OTTAWA — The federal government ran a deficit of nearly $69 billion over the first half its fiscal year, almost $130 billion less than the treasury pumped out during the same stretch one year earlier.
The Finance Department's fiscal monitor says the budgetary deficit between April and September was $68.6 billion, down from the $198.1 billion recorded over the same months in 2020 when COVID-19 first struck.
The report Friday says the deficit now reflects current economic challenges caused by COVID-19, including ongoing public health restrictions.
Program spending, excluding net actuarial losses, between April and September was $225 billion, a decline of about $83.9 billion, or27.2 per centdrop, from the $308.9 billion in the same period one year earlier.
The decline largely reflects lower amounts paid in emergency benefits to individuals and businesses.
Year-over-year, emergency benefits to workers declined by 66.2 per cent, or $26.4 billion, toalmost $13.5 billion from almost $39.9 billion, while the wage subsidy declined by 61 per cent to $17.2 billion from $44.1 billion between April and September.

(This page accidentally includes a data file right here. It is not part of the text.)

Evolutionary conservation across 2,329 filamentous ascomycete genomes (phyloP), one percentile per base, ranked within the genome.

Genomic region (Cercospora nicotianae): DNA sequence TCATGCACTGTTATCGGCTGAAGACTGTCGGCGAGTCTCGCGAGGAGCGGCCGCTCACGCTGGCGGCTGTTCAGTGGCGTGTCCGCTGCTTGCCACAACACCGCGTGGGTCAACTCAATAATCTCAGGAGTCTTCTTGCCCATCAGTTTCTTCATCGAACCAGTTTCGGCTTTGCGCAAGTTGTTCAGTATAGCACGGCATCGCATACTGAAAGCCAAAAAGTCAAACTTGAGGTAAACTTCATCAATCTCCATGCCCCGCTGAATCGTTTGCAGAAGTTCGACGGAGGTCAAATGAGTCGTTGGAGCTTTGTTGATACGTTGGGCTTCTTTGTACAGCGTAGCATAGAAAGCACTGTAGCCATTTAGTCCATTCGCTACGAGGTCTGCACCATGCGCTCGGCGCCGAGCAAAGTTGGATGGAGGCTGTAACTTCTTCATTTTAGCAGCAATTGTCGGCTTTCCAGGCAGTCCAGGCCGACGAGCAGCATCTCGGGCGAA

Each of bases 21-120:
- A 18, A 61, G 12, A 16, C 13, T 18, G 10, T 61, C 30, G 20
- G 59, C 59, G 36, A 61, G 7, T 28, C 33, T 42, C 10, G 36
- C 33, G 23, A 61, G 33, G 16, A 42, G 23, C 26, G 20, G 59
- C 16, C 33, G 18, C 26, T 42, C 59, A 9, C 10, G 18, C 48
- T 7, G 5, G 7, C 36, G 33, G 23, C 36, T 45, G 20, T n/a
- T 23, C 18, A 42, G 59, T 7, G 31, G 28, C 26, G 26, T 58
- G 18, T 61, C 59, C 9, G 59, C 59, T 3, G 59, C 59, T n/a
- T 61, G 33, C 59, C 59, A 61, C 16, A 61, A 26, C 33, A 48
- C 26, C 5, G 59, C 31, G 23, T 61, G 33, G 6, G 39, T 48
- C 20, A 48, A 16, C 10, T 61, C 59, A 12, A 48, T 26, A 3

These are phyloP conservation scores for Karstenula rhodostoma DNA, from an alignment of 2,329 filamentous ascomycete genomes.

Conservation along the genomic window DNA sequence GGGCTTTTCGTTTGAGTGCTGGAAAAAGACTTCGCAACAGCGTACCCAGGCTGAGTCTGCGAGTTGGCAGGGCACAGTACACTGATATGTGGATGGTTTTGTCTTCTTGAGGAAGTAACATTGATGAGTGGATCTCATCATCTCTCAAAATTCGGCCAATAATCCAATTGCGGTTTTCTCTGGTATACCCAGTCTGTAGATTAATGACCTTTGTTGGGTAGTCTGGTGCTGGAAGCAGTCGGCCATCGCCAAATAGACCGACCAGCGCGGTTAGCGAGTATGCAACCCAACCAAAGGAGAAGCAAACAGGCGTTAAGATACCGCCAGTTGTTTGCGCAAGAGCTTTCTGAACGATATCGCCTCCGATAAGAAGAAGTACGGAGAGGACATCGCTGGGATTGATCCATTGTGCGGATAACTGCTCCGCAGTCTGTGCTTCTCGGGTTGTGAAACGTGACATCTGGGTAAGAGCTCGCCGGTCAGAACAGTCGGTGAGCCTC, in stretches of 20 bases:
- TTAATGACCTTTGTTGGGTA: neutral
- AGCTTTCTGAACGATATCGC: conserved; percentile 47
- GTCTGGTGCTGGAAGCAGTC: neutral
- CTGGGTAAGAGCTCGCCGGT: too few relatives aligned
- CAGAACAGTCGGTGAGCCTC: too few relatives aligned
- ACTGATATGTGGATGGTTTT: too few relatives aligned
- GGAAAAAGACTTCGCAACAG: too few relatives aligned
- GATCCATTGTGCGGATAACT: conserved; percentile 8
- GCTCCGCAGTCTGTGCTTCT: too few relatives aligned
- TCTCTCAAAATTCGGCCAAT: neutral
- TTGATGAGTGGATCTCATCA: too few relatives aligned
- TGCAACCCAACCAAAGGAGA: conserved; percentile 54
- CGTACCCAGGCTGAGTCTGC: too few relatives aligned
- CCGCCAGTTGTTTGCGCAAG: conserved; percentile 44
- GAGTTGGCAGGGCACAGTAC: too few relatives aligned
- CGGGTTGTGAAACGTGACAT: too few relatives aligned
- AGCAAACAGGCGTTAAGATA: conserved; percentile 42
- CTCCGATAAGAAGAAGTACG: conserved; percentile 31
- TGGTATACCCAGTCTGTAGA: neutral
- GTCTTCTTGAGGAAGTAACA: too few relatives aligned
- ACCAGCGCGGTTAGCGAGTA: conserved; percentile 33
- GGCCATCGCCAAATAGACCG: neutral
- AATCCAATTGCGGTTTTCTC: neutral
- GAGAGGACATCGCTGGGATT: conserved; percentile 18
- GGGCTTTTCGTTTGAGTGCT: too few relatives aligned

The Finance Department says the decline of $26.9 billion for the wage subsidy program reflects drops in the number of eligible workers and the average subsidy per employee.
Revenue between April and September reached over $175.8 billion, which was a $47-billion, or 36.5 per cent,increase from the$128.8 billion in the same period of the previous fiscal year, driven primarily by higher tax revenues.
Public debt charges were almost $11.7 billion, up $1.3 million or 12.5 per cent fromthe almost $10.4 billion recorded between April and September of 2020, which largely reflects higher consumer price index adjustments on real return bonds.
This report by The Canadian Press was first published Nov. 26, 2021.
The Canadian Press